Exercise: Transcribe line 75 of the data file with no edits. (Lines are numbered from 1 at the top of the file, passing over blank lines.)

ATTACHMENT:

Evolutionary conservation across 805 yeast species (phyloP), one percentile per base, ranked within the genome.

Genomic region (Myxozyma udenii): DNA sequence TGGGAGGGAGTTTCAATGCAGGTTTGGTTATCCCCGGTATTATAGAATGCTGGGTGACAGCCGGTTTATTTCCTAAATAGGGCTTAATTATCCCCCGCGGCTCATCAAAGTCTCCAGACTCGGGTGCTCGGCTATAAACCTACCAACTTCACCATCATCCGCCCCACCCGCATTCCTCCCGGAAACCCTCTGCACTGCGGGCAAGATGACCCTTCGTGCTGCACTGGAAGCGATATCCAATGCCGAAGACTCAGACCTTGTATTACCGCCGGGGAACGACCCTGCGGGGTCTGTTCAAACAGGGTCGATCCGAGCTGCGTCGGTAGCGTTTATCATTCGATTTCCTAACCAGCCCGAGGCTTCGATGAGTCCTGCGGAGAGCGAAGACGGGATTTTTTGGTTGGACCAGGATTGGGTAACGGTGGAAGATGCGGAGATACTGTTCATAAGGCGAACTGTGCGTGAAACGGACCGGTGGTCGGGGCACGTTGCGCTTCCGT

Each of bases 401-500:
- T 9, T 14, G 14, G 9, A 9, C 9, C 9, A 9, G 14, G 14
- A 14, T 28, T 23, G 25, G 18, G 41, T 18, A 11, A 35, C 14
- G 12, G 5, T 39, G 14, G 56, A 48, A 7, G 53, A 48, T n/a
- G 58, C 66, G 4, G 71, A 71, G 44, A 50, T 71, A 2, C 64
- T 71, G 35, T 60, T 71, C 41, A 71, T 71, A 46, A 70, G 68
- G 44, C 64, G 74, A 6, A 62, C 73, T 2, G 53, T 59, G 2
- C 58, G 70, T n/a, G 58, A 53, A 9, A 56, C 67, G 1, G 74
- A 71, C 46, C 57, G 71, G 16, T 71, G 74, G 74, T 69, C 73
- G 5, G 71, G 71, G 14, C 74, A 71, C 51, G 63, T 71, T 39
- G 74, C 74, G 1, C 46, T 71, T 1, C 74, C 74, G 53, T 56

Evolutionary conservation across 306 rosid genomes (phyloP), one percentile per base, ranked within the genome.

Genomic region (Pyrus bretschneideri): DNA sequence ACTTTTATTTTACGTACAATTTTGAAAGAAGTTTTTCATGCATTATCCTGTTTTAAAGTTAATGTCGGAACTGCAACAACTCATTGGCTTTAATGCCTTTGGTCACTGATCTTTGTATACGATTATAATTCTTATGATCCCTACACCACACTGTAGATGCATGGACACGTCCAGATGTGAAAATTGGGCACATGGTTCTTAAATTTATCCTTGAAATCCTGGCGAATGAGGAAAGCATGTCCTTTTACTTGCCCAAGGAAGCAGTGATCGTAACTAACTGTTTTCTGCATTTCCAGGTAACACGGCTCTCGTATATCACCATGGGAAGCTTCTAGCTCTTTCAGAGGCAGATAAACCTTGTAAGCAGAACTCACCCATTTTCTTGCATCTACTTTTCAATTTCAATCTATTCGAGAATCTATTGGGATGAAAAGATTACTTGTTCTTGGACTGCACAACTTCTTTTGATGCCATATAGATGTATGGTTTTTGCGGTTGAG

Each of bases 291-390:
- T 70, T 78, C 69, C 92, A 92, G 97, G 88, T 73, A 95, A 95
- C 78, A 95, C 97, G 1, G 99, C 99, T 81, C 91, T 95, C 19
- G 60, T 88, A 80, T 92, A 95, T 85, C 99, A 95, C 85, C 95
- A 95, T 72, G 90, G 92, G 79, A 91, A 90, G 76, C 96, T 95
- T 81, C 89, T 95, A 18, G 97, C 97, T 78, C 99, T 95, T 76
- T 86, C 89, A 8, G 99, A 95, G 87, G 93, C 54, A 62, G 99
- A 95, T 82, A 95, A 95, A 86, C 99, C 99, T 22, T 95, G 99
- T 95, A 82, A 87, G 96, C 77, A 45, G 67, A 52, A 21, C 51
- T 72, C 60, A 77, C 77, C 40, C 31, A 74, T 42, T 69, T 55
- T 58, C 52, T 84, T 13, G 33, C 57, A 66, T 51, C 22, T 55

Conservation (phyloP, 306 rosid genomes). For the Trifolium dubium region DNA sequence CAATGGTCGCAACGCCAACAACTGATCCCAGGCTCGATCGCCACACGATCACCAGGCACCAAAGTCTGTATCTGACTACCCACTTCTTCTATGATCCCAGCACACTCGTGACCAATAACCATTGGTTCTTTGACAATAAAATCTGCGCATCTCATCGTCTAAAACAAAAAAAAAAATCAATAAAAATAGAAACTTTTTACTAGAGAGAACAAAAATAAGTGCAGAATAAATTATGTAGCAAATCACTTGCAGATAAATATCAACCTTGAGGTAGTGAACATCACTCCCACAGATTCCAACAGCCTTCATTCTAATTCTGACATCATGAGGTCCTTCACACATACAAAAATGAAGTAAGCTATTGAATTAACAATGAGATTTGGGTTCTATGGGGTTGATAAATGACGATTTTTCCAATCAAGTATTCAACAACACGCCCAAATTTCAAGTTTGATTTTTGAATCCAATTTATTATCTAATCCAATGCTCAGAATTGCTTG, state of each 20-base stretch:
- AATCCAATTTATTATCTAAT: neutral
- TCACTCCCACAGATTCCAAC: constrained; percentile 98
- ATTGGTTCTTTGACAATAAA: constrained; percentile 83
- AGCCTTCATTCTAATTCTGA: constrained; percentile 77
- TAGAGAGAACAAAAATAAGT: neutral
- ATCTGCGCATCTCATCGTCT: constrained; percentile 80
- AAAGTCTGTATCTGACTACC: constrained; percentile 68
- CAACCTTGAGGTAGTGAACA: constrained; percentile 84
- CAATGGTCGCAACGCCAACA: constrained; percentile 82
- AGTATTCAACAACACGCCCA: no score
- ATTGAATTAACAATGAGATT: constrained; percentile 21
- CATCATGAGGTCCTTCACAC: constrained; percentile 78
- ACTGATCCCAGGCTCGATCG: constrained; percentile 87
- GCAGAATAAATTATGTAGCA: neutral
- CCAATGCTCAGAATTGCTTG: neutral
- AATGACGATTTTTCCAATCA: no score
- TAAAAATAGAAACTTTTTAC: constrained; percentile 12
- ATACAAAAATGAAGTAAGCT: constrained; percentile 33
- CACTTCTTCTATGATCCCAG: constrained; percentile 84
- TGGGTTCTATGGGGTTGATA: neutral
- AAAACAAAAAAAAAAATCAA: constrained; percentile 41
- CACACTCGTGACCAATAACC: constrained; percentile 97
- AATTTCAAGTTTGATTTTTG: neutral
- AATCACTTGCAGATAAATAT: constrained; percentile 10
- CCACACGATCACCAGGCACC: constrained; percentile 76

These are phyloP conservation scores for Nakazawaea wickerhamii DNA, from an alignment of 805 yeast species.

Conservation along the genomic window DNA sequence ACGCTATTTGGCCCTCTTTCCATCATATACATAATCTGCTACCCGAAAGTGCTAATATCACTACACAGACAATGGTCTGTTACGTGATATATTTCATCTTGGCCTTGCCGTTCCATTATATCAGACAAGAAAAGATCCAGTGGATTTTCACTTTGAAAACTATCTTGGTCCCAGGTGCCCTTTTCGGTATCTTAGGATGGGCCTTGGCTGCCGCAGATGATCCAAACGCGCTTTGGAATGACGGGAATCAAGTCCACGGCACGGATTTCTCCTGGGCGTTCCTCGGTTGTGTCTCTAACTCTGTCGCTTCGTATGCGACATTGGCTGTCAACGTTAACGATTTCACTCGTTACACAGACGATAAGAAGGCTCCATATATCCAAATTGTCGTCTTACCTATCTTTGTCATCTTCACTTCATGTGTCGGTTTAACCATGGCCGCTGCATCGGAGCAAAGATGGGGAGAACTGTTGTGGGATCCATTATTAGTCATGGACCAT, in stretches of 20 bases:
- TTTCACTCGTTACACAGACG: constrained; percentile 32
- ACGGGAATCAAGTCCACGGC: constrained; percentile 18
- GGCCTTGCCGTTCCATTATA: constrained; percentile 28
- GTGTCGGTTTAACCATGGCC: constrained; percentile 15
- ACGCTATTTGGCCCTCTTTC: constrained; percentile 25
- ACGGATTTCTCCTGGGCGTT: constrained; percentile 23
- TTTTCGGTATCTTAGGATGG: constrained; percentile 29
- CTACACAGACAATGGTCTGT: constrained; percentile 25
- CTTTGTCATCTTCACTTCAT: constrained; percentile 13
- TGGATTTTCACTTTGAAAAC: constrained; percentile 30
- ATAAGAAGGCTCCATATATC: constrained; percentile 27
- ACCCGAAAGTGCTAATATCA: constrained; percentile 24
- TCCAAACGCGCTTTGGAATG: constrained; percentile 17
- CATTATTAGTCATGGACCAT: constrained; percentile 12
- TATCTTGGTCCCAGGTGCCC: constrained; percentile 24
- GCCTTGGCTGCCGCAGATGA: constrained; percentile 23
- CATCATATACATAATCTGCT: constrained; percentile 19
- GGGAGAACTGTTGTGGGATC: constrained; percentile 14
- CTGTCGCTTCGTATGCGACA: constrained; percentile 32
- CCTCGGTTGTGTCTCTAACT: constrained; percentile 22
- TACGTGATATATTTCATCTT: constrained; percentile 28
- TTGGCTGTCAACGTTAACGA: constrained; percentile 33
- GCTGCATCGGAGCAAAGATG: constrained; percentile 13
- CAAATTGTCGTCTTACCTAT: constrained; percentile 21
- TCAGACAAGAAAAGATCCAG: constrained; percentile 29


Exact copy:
- TACGTGATATATTTCATCTT: constrained; percentile 28